29 March 2020
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The next two days will reveal more about these curveballs.

Two surprising threats to the Oz economy's positive outlook

Peter Switzer
14 November 2017

By Peter Switzer

There are two surprising threats to our increasingly positive outlook for the Oz economy and it’s not that tiny, tubby guy from North Korea that President Trump has ‘not’ insulted!

(In case you missed it Donald yesterday tweeted: “Why would Kim Jong-un insult me by calling me ‘old,’ when I would NEVER call him ‘short and fat?’ Oh well, I try so hard to be his friend - and maybe someday that will happen!”)

And over the next two days we will see data that could tell us if we should be worried about these two curve balls that are being thrown at what I have argued is a pretty good economic outlook for 2018.

The first is this citizenship madness that has gripped Canberra that could even see an indigenous Australian in Jacqui Lambie have to leave the Senate if the laws of the UK tell her she is a Scot because of her dad!

Recently, one of our great Davis Cup tennis players, John Alexander, was told he was a Pom because of his dad and it’s said the Coalition will refer suspicious Labor MPs to the High Court, who could be ‘secret’ foreigners.

This could be a funny Monty Python sketch if we weren’t talking about our national government and I’m wondering when/if business will get spooked by all this turmoil and uncertainty emanating out of the nation’s Parliament?

Today we get the latest NAB business survey and the news from this respected indicator of the economy’s health has been a big reason why I’m positive about the economy in 2018.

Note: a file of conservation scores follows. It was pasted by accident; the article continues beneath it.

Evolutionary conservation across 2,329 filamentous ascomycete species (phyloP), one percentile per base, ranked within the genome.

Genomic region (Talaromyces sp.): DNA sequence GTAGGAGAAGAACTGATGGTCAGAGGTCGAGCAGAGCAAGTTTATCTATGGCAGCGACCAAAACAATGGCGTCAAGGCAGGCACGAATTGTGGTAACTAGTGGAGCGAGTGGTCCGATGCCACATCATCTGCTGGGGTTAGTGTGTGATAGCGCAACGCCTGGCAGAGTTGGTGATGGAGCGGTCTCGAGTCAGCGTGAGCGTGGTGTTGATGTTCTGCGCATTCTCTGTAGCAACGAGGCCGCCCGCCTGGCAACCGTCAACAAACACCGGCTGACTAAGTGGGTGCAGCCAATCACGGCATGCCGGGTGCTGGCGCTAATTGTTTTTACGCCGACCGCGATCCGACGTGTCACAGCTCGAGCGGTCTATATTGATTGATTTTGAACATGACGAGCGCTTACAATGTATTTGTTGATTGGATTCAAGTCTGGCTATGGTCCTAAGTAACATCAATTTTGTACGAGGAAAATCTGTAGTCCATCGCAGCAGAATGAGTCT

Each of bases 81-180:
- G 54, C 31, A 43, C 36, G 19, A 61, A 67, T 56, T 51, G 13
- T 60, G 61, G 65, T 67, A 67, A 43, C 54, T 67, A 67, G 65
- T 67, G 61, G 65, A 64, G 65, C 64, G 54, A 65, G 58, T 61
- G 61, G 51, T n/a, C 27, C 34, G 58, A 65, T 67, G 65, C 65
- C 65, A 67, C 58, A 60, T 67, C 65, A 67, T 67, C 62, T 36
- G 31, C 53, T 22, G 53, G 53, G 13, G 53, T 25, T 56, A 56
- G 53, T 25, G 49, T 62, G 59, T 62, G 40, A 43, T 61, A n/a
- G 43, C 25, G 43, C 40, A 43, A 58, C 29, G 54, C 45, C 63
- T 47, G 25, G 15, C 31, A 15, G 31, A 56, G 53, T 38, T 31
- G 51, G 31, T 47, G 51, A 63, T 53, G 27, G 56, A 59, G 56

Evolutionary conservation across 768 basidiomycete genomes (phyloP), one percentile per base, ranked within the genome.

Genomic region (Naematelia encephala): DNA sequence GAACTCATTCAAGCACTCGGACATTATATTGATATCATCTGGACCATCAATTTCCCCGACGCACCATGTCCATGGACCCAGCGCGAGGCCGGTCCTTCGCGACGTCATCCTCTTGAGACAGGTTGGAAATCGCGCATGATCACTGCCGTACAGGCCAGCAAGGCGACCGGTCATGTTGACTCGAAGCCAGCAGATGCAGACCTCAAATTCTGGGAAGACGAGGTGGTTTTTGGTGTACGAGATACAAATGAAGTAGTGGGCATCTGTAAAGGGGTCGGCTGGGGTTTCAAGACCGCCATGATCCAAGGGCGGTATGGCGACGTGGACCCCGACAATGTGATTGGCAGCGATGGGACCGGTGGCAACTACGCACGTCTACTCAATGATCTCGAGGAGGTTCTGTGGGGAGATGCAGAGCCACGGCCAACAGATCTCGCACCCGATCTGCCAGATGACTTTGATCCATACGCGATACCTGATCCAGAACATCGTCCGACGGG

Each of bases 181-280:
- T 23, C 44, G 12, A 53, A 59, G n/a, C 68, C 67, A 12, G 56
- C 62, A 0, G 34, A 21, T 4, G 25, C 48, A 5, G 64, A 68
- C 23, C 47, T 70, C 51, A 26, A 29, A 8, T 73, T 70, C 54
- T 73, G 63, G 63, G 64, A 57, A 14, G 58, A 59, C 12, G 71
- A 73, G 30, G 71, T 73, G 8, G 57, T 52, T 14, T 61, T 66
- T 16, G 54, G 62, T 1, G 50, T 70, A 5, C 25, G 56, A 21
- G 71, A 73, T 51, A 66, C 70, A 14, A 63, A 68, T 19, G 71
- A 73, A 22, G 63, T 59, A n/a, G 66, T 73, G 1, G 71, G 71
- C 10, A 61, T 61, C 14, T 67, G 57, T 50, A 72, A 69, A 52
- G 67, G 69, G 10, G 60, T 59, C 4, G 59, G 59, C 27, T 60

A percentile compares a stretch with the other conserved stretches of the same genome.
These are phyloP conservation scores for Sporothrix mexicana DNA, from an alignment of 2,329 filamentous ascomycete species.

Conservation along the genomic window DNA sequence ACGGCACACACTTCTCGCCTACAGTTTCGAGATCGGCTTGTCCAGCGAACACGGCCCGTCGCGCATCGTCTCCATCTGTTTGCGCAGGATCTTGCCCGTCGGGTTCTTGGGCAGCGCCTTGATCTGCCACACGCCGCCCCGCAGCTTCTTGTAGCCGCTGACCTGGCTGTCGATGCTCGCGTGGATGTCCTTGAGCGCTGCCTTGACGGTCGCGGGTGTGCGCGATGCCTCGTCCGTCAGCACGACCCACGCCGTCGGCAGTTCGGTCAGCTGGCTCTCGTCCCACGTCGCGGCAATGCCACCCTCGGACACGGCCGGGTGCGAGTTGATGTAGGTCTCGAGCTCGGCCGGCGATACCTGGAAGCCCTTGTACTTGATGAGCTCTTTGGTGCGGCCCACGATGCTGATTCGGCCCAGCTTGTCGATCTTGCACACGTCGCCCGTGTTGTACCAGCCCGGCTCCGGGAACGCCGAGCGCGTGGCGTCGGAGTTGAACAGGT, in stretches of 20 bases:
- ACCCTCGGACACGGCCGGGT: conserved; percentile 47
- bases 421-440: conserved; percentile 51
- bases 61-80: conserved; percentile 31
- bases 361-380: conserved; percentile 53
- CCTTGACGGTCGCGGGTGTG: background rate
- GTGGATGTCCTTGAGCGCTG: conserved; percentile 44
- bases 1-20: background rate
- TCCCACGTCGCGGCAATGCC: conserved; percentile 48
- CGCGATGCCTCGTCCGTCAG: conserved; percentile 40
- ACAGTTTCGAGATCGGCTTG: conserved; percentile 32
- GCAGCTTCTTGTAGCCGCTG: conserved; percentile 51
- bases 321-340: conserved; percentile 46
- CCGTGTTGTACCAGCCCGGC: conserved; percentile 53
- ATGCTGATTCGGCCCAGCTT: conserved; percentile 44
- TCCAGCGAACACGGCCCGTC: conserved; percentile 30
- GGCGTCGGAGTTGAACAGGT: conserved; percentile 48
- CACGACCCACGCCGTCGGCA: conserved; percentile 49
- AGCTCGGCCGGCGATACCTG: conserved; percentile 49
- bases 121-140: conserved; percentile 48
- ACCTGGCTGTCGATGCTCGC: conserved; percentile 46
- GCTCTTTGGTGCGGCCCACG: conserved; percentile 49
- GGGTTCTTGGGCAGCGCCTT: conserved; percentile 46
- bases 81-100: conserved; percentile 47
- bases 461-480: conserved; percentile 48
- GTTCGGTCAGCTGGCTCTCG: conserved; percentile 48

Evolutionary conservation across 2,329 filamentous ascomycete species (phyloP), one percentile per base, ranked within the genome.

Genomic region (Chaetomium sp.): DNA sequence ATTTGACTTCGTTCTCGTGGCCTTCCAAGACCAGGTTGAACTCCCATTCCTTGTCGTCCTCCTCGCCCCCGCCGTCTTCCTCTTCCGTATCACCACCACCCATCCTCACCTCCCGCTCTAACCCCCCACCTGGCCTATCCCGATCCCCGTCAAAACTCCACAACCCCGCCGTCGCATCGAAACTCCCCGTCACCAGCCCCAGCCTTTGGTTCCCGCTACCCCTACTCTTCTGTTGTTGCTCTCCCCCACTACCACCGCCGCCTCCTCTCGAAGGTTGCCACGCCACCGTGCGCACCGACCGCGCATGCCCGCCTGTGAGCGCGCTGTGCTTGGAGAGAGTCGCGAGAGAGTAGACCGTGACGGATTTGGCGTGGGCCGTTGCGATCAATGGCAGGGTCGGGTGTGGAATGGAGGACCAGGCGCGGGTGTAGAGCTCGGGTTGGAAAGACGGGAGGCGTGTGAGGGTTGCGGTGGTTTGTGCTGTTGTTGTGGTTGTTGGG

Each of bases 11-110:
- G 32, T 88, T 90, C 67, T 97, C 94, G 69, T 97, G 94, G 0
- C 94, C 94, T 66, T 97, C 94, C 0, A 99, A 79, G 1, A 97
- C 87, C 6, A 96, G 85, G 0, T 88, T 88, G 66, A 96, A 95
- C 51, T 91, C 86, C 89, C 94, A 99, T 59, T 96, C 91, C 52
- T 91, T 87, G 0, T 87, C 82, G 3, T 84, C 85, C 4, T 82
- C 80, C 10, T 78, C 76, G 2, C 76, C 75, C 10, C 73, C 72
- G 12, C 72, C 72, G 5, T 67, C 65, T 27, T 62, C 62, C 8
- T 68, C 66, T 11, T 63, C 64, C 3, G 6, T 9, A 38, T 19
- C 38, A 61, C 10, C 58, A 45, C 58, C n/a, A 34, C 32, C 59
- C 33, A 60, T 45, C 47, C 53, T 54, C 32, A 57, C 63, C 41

The last reading found that the NAB business conditions index rose from 14.1 points to 14.3 points in September. The business confidence index rose from 5.4 points to 7.4 points. The rolling annual average business conditions index was at a 9-year high of 13 points. And the measure of business profitability rose from 14.8 points to a 9½-year high of 16.9 points.

This was a really good report card for the attitude of business and made me think that business investment is very likely to go higher next year, which would drive economic growth, jobs and higher wages. All this should help consumer confidence.

But if the instability in Canberra leads to concerns about a new election or Labor assuming power, given some of its more anti-business and anti-property investor policies, this could easily spook business, derail investment and create a slower growing economy in 2018.

None of this scenario looks great for stocks either, so that adds another worry that could come out of this Canberra citizenship crisis!

Tomorrow we get the latest Westpac reading on consumer confidence and it’s relevant to note that in October, consumers got their mojo back, with optimists outnumbering pessimists for the first time after 10 months of negativity.

So by Wednesday afternoon we should know what’s happening to both business and consumer confidence and I really hope we look past this inherited stupidity that is undermining our Government.

The second threat to our economic outlook is Donald Trump’s tax changes that could easily be delayed for a year. To be precise, the Senate Republicans are talking about a delay on introducing the company tax cut and this is already hurting confidence on Wall Street.

If the Senate has its way over the President and the House, Wall Street could sell off and our market would play follow the leader but, worse still, the US dollar would fall and our dollar could rise and this too could slow down economic growth for us next year.

The dollar falling has always been a good reason for me being positive about the economy in 2018.

For economies and stock markets confidence is everything and at the moment Canberra’s foreigner ‘f-up’ and Donald’s tax trap created by the Senate, could be the curve balls from left field that I never contemplated.

By the way, I don't see either of these issues creating a big stock market drama but they could create reasons for a solid sell off.

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